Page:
A Complex Systems Approach to the School to Prison Pipeline
David McMillon

About the research


NAEd/Spencer Dissertation Research Development Award

Award Year



University of Chicago

Primary Discipline

My research employs an under-utilized set of tools to rigorously study how behavioral mechanisms studied in various fields can interactively lead to various (sometimes unintended) consequences for the School-to-Prison Pipeline (STPP) and the achievement gap. Using NLSY data with an approach that models the criminal career as a 5-state Markov chain, I show that prevention is the best cure for long-run crime and incarceration. This illuminates the systemic importance of reducing behavioral infractions and academic failure in schools. Hence I focus chiefly on the school context. I use discrete choice models that are designed to consider how developmental trajectories evolve dynamically through a complex of interacting factors that have largely been studied separately in the literature; but which nonetheless produce important, synergistic effects, including the possibility of tipping points and phase transitions. Focusing on behavioral infractions, I show conditions under which tipping is more likely for a group that is more homogeneous, likely to be harshly punished for the same offense, and for a group whose behavior is likely to be interpreted as deviant, concluding that African-American schools are more likely to exhibit tipping. Using a similar model estimated with the LSAY and focusing on achievement, I show whether tipping is more likely for students with fixed vs growth mindsets and for student groups who are more vulnerable to stereotype threat such as women and minorities. Tipping points allow small changes to make dramatic differences, and leveraging them is crucial in the fight to dismantle the STPP and reduce the achievement gap.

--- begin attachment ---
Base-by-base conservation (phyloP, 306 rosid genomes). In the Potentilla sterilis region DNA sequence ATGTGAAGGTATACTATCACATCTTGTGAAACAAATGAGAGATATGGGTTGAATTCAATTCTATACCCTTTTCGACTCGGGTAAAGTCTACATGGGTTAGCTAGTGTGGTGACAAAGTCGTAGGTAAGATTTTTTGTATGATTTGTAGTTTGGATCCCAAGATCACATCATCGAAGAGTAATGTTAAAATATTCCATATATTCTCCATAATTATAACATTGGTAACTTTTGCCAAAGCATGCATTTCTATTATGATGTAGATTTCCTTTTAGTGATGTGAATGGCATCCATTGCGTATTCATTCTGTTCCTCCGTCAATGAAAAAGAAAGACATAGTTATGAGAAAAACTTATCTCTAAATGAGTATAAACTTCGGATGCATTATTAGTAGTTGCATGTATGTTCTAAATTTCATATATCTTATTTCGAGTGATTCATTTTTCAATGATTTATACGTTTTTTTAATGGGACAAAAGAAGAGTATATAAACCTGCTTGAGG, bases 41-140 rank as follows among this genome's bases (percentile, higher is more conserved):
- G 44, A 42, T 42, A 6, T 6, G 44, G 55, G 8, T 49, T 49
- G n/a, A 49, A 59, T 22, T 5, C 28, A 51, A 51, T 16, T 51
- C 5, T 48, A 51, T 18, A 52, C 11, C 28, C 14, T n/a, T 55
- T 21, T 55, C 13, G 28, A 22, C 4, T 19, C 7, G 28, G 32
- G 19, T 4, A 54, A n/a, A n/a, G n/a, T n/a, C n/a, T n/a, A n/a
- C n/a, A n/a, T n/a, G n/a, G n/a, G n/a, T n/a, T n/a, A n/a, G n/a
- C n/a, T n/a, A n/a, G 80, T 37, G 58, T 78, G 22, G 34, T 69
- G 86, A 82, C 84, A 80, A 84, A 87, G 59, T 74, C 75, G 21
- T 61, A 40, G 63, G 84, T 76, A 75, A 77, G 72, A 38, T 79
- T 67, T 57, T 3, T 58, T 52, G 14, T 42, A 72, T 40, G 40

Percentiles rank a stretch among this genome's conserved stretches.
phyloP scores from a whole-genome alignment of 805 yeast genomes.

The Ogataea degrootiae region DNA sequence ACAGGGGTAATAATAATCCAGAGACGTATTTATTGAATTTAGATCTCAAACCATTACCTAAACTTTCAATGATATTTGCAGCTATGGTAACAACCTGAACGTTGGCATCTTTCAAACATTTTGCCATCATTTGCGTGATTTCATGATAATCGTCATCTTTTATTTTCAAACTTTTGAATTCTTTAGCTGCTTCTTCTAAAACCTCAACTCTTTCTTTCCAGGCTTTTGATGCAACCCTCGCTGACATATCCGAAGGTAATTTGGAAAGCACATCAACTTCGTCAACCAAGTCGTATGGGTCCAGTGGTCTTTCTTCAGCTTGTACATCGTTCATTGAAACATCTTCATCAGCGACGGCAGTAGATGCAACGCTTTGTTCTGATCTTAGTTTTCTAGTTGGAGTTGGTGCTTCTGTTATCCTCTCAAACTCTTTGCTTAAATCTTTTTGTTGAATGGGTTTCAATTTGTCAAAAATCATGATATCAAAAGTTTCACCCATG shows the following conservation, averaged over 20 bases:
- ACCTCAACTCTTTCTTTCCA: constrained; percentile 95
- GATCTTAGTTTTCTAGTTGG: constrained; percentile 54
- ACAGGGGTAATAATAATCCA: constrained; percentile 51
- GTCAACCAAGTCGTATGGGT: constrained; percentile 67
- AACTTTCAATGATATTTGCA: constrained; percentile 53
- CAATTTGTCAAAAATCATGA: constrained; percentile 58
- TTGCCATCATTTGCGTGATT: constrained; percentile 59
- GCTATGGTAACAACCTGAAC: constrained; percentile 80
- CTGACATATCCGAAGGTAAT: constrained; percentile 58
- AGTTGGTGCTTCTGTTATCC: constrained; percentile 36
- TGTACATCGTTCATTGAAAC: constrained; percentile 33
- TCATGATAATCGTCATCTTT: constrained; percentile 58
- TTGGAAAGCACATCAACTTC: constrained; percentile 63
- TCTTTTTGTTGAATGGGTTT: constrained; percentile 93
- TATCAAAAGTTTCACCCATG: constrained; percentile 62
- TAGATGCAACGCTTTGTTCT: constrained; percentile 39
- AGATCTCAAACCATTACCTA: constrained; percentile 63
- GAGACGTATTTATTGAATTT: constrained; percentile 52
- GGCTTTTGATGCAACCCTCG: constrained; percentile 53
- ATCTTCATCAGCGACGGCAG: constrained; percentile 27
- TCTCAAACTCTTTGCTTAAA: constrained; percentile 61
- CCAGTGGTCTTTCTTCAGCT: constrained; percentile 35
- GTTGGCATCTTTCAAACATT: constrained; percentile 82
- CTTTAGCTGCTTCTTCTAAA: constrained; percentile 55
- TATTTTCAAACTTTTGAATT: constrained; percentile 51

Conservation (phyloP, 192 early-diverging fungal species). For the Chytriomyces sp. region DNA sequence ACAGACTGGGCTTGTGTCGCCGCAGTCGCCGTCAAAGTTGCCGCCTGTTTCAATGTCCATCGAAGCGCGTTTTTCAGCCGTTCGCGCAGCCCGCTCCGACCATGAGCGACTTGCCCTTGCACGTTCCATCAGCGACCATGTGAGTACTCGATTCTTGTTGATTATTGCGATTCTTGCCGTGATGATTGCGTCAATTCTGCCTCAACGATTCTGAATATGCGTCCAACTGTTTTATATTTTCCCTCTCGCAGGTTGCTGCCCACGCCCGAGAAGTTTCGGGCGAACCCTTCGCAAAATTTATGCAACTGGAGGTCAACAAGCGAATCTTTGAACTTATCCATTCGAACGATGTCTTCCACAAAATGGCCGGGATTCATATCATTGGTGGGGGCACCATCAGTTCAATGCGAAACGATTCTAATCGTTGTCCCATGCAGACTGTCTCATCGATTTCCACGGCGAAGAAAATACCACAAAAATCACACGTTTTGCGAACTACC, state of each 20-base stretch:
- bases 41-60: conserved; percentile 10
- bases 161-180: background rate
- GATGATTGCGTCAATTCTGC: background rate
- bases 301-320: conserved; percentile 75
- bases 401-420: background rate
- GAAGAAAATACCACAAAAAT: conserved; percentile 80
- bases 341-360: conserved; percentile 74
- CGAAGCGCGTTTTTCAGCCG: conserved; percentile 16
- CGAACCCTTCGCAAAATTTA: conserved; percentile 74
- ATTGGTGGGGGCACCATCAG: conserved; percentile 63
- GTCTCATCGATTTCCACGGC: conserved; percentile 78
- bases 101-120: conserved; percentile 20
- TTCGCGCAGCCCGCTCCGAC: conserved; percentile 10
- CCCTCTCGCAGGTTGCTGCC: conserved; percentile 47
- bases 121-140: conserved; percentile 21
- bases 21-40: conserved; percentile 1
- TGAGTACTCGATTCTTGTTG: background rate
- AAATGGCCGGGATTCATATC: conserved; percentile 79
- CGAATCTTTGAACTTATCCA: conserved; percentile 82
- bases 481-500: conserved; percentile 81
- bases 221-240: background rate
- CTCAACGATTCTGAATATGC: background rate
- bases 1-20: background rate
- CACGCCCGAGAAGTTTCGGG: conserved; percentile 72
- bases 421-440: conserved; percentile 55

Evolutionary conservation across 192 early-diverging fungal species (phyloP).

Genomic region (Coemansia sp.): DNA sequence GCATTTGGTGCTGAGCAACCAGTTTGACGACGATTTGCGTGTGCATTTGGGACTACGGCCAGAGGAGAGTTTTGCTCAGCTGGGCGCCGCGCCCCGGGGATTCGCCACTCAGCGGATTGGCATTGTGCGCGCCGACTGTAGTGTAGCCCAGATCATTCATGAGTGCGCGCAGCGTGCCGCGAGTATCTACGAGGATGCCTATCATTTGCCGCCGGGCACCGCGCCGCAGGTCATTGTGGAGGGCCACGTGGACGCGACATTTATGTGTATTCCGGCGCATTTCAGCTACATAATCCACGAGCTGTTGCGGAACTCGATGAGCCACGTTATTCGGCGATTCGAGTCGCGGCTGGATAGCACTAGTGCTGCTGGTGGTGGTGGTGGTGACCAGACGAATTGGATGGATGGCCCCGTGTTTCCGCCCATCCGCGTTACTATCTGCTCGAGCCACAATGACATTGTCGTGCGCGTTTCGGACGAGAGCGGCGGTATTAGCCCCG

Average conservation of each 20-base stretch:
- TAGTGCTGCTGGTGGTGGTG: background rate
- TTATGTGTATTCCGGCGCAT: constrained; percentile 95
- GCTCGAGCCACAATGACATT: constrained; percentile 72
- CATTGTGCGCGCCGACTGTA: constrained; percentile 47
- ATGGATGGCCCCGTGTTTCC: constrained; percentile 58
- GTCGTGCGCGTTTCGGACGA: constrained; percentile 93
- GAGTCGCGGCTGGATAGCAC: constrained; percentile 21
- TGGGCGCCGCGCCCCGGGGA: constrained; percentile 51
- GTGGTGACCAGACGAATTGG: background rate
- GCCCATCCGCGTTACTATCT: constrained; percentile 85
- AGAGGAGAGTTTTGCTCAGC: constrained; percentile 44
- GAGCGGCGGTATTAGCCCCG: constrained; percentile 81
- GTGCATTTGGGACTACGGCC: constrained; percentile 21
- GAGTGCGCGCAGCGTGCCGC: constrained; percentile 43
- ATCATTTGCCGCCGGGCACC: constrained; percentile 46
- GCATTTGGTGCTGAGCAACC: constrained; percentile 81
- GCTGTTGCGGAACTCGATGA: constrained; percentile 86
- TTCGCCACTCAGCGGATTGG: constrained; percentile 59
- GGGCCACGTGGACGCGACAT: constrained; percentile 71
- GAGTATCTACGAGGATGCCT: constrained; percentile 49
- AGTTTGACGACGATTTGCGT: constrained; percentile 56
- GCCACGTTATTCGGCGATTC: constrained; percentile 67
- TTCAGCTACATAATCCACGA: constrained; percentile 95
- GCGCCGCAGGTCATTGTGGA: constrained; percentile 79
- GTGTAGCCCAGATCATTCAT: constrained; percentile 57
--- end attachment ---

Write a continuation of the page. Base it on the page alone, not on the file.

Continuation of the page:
About David McMillon
David B. McMillon is a doctoral candidate at the University of Chicago. He was a Marjorie Lee Brown Fellow at the University of Michigan where he earned two Master's degrees, in Applied Mathematics and Operations Research. He was awarded the National Science Foundation's Graduate Research Fellowship Honorable Mention in 2014 and the Institute of Education Sciences (IES) fellowship in 2016. His research interests lie in the application of cutting-edge quantitative techniques and complex systems theory to contemporary issues in social policy that affect low-income groups. He constructs and estimates mathematical models of crime, mass incarceration, the achievement gap, and the School-to-Prison Pipeline, and has published in the Public Library of Science Journal (PLOS One). These interests emerge from the combination of his mathematical training, his upbringing in inner city Saginaw, Michigan, and his conviction that systemic disadvantage is best-solved using systems thinking. They are ultimately motivated by his faith in GOD, which was sparked by his mother, Dr. Gwendolyn McMillon (a past Spencer fellow), and his father, Rev. Dr. Vincent McMillon. It has been sustained in part through the recognition that average people, for all of their faults and harmful tendencies, are capable of divine love. He is fortunate to recognize that he has never been without love, and this has made him whole in every sense. Finally, this wholeness is a rare privilege in today's world, which is why he considers helping those who were denied that privilege a personal responsibility, as his late grandfather would demand.

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